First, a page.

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A regular King in a chess board can attack all its adjacent 8 cells (vertical, horizontal or diagonal). Now you are given a $10 \times n$ chessboard, your task is to place exactly two kings in each column such that no king attacks another. What is the number of ways to do that?

Progress

I can count that in column A we can place two non attacking kings in $36$ ways.

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  • $\begingroup$ What work have you done on it so far? $\endgroup$ – Null Dec 15 '14 at 5:36
  • $\begingroup$ i can count that in A collumn we can place two non attacking kings in 36 ways $\endgroup$ – annonymus Dec 15 '14 at 5:37
  • $\begingroup$ Okay, you should add any work you've done to your question. $\endgroup$ – Null Dec 15 '14 at 5:38
  • $\begingroup$ what work , i've added ! in my last comment $\endgroup$ – annonymus Dec 15 '14 at 5:42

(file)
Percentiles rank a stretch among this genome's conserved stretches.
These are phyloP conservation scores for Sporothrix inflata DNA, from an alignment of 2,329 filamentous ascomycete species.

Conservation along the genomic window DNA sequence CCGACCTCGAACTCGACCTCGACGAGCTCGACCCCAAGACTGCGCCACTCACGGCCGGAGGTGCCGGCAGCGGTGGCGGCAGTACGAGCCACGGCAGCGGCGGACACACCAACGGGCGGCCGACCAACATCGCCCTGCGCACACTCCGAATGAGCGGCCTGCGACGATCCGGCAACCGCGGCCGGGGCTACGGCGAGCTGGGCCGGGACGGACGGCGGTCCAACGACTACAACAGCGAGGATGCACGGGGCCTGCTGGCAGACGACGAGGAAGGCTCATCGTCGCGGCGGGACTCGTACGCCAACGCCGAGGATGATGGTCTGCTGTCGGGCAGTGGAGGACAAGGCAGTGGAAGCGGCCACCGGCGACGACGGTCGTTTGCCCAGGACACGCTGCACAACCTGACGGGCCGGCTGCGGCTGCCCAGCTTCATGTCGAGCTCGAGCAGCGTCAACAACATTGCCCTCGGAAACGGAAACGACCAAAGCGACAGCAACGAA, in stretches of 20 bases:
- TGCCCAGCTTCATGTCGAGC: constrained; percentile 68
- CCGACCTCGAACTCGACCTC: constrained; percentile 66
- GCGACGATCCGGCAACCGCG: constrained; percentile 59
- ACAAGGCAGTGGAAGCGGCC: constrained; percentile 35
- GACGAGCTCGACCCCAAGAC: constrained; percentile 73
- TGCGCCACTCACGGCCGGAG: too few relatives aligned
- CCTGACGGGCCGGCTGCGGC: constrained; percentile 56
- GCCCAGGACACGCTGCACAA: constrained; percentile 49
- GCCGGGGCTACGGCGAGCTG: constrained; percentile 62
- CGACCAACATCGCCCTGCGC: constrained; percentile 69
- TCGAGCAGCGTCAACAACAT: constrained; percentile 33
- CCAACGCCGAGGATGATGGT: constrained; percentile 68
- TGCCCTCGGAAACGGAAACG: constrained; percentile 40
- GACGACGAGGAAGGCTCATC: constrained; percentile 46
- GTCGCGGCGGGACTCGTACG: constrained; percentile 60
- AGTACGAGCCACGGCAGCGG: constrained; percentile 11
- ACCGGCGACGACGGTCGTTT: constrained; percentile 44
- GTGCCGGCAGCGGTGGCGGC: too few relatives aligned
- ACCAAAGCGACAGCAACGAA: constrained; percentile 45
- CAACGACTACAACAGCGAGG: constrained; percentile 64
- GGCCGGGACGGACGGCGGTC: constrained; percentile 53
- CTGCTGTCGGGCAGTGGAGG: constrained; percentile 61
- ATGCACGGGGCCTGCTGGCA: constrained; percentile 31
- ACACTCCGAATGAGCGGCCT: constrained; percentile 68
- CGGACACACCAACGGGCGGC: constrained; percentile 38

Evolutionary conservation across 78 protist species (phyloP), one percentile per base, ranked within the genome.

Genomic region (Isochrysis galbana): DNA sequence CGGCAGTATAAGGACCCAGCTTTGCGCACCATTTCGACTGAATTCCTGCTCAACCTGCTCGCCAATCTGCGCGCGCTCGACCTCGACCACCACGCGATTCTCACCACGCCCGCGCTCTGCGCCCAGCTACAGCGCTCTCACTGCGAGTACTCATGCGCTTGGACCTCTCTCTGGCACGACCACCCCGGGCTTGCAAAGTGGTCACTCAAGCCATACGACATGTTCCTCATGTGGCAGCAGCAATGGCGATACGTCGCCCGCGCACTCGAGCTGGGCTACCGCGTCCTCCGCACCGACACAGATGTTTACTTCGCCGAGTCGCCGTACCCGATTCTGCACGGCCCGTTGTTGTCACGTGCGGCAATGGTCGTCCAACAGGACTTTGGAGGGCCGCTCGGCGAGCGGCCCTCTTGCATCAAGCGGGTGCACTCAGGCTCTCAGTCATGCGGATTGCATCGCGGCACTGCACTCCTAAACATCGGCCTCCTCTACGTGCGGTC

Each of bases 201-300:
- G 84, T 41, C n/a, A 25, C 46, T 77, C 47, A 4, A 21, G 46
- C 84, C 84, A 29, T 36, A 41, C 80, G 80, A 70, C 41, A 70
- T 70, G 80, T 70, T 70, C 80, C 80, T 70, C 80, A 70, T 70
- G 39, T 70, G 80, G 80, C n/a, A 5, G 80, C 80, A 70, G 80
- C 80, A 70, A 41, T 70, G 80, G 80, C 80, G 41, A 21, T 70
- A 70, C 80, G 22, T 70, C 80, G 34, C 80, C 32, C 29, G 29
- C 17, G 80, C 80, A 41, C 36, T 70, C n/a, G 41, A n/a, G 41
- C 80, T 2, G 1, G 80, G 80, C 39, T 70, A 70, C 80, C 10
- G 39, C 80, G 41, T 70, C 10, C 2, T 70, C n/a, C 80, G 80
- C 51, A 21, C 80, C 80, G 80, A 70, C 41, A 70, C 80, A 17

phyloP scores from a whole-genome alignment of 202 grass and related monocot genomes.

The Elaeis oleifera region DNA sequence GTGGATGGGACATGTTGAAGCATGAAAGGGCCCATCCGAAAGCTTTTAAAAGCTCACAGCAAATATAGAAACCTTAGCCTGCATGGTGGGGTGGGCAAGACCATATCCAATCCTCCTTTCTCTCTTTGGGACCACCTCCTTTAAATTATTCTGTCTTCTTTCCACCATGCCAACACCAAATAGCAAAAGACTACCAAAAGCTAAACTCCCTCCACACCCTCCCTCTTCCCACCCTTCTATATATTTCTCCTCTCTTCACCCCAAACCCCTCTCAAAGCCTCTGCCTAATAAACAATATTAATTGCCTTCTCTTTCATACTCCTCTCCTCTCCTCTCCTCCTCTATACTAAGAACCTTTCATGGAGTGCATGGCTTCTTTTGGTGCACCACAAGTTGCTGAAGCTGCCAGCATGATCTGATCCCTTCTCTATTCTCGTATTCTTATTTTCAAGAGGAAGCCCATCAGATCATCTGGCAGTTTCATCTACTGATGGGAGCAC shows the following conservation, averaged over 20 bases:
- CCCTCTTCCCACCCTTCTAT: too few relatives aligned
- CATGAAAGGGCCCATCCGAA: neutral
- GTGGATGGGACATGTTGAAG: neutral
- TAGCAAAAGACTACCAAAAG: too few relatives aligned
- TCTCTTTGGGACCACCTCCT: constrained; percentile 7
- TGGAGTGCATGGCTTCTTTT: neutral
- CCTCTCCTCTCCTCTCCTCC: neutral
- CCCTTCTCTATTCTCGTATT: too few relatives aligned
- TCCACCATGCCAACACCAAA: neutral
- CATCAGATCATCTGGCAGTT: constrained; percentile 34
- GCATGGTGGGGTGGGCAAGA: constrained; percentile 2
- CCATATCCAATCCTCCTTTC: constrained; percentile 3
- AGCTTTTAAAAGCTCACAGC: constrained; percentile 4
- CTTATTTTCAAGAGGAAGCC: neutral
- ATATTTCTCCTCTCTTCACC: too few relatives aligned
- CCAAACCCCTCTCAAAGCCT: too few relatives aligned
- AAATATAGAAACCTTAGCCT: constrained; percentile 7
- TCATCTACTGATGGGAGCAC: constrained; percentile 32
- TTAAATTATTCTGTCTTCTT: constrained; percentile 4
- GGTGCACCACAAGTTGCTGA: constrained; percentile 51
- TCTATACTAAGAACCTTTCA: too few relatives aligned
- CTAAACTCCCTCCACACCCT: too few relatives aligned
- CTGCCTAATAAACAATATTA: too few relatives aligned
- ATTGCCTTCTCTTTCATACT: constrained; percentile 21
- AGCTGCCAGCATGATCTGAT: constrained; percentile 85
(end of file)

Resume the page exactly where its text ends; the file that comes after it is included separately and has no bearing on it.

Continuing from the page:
• $\begingroup$ Please edit your question with the work you've indicated in your comment. It should be part of the question, not hidden in a comment to the question. $\endgroup$ – Null Dec 15 '14 at 5:45
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It's the number of walks of length $n$ in the graph:

enter image description here

We draw an edge between $(a,b)$ and $(c,d)$ if a column with kings in rows $a$ and $b$ can be placed next to a column with kings in rows $c$ and $d$.

So, the number could be computed by taking powers of its adjacency matrix and summing the entries.

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